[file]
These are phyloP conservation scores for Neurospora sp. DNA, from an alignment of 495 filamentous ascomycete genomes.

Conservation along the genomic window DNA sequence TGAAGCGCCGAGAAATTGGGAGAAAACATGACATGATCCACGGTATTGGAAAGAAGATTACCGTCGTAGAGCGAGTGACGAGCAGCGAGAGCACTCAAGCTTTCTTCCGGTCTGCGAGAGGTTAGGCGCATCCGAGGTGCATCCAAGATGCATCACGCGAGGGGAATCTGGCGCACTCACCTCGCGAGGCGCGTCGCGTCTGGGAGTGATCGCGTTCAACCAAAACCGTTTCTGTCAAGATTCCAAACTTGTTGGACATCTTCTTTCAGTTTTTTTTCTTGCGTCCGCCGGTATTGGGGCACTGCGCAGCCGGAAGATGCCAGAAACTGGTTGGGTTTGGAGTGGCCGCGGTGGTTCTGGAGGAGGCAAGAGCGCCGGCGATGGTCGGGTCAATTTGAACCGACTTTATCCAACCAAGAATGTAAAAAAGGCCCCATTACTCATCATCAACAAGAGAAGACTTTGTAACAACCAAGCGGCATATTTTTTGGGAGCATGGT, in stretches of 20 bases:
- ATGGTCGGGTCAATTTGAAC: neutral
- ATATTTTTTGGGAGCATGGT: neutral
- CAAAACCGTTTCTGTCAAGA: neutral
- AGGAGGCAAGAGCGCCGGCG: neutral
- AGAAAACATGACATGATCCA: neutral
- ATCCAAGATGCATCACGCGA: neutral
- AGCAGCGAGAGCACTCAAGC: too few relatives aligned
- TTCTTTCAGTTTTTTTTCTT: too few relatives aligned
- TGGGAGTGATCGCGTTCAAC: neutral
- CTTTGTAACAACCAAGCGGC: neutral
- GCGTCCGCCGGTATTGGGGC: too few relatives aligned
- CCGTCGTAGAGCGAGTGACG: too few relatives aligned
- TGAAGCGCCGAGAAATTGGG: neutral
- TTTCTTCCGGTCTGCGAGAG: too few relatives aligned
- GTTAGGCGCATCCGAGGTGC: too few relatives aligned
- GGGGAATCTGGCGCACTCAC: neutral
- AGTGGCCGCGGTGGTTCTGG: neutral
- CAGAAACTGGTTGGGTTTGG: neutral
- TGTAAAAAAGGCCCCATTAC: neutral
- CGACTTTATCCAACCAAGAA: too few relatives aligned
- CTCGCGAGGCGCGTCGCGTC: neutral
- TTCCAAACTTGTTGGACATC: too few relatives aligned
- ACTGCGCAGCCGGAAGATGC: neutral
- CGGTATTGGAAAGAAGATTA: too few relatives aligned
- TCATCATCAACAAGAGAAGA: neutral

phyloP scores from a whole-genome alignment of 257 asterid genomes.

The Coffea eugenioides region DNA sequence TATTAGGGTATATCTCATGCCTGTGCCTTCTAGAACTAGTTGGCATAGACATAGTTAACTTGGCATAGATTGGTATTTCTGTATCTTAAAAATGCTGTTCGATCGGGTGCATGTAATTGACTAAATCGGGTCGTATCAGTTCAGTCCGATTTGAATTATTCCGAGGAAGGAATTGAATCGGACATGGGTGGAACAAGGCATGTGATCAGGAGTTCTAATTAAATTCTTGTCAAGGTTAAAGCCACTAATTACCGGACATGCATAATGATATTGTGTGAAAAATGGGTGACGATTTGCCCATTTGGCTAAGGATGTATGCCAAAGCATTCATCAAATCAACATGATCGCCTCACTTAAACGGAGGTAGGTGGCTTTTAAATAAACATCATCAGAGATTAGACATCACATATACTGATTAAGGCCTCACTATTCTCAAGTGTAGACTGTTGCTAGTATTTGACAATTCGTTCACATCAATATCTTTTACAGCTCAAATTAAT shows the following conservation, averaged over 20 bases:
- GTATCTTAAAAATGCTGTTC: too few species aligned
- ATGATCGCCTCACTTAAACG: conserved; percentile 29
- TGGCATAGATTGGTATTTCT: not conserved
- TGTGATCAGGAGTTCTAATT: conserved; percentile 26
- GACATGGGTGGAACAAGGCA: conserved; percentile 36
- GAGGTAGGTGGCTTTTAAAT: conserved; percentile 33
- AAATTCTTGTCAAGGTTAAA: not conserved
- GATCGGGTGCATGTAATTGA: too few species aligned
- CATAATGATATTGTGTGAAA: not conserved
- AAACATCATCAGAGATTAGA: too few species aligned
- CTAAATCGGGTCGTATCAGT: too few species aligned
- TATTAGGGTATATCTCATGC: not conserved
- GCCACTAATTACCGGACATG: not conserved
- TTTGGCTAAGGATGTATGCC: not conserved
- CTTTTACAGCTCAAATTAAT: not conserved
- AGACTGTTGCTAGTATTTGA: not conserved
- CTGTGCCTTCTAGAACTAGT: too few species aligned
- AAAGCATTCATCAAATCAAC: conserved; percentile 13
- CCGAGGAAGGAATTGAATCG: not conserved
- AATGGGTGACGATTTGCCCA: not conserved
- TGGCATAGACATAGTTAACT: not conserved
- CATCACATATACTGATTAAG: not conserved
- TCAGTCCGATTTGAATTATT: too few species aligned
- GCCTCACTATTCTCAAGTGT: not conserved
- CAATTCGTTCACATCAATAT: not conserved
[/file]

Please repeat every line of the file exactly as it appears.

These are phyloP conservation scores for Neurospora sp. DNA, from an alignment of 495 filamentous ascomycete genomes.

Conservation along the genomic window DNA sequence TGAAGCGCCGAGAAATTGGGAGAAAACATGACATGATCCACGGTATTGGAAAGAAGATTACCGTCGTAGAGCGAGTGACGAGCAGCGAGAGCACTCAAGCTTTCTTCCGGTCTGCGAGAGGTTAGGCGCATCCGAGGTGCATCCAAGATGCATCACGCGAGGGGAATCTGGCGCACTCACCTCGCGAGGCGCGTCGCGTCTGGGAGTGATCGCGTTCAACCAAAACCGTTTCTGTCAAGATTCCAAACTTGTTGGACATCTTCTTTCAGTTTTTTTTCTTGCGTCCGCCGGTATTGGGGCACTGCGCAGCCGGAAGATGCCAGAAACTGGTTGGGTTTGGAGTGGCCGCGGTGGTTCTGGAGGAGGCAAGAGCGCCGGCGATGGTCGGGTCAATTTGAACCGACTTTATCCAACCAAGAATGTAAAAAAGGCCCCATTACTCATCATCAACAAGAGAAGACTTTGTAACAACCAAGCGGCATATTTTTTGGGAGCATGGT, in stretches of 20 bases:
- ATGGTCGGGTCAATTTGAAC: neutral
- ATATTTTTTGGGAGCATGGT: neutral
- CAAAACCGTTTCTGTCAAGA: neutral
- AGGAGGCAAGAGCGCCGGCG: neutral
- AGAAAACATGACATGATCCA: neutral
- ATCCAAGATGCATCACGCGA: neutral
- AGCAGCGAGAGCACTCAAGC: too few relatives aligned
- TTCTTTCAGTTTTTTTTCTT: too few relatives aligned
- TGGGAGTGATCGCGTTCAAC: neutral
- CTTTGTAACAACCAAGCGGC: neutral
- GCGTCCGCCGGTATTGGGGC: too few relatives aligned
- CCGTCGTAGAGCGAGTGACG: too few relatives aligned
- TGAAGCGCCGAGAAATTGGG: neutral
- TTTCTTCCGGTCTGCGAGAG: too few relatives aligned
- GTTAGGCGCATCCGAGGTGC: too few relatives aligned
- GGGGAATCTGGCGCACTCAC: neutral
- AGTGGCCGCGGTGGTTCTGG: neutral
- CAGAAACTGGTTGGGTTTGG: neutral
- TGTAAAAAAGGCCCCATTAC: neutral
- CGACTTTATCCAACCAAGAA: too few relatives aligned
- CTCGCGAGGCGCGTCGCGTC: neutral
- TTCCAAACTTGTTGGACATC: too few relatives aligned
- ACTGCGCAGCCGGAAGATGC: neutral
- CGGTATTGGAAAGAAGATTA: too few relatives aligned
- TCATCATCAACAAGAGAAGA: neutral

phyloP scores from a whole-genome alignment of 257 asterid genomes.

The Coffea eugenioides region DNA sequence TATTAGGGTATATCTCATGCCTGTGCCTTCTAGAACTAGTTGGCATAGACATAGTTAACTTGGCATAGATTGGTATTTCTGTATCTTAAAAATGCTGTTCGATCGGGTGCATGTAATTGACTAAATCGGGTCGTATCAGTTCAGTCCGATTTGAATTATTCCGAGGAAGGAATTGAATCGGACATGGGTGGAACAAGGCATGTGATCAGGAGTTCTAATTAAATTCTTGTCAAGGTTAAAGCCACTAATTACCGGACATGCATAATGATATTGTGTGAAAAATGGGTGACGATTTGCCCATTTGGCTAAGGATGTATGCCAAAGCATTCATCAAATCAACATGATCGCCTCACTTAAACGGAGGTAGGTGGCTTTTAAATAAACATCATCAGAGATTAGACATCACATATACTGATTAAGGCCTCACTATTCTCAAGTGTAGACTGTTGCTAGTATTTGACAATTCGTTCACATCAATATCTTTTACAGCTCAAATTAAT shows the following conservation, averaged over 20 bases:
- GTATCTTAAAAATGCTGTTC: too few species aligned
- ATGATCGCCTCACTTAAACG: conserved; percentile 29
- TGGCATAGATTGGTATTTCT: not conserved
- TGTGATCAGGAGTTCTAATT: conserved; percentile 26
- GACATGGGTGGAACAAGGCA: conserved; percentile 36
- GAGGTAGGTGGCTTTTAAAT: conserved; percentile 33
- AAATTCTTGTCAAGGTTAAA: not conserved
- GATCGGGTGCATGTAATTGA: too few species aligned
- CATAATGATATTGTGTGAAA: not conserved
- AAACATCATCAGAGATTAGA: too few species aligned
- CTAAATCGGGTCGTATCAGT: too few species aligned
- TATTAGGGTATATCTCATGC: not conserved
- GCCACTAATTACCGGACATG: not conserved
- TTTGGCTAAGGATGTATGCC: not conserved
- CTTTTACAGCTCAAATTAAT: not conserved
- AGACTGTTGCTAGTATTTGA: not conserved
- CTGTGCCTTCTAGAACTAGT: too few species aligned
- AAAGCATTCATCAAATCAAC: conserved; percentile 13
- CCGAGGAAGGAATTGAATCG: not conserved
- AATGGGTGACGATTTGCCCA: not conserved
- TGGCATAGACATAGTTAACT: not conserved
- CATCACATATACTGATTAAG: not conserved
- TCAGTCCGATTTGAATTATT: too few species aligned
- GCCTCACTATTCTCAAGTGT: not conserved
- CAATTCGTTCACATCAATAT: not conserved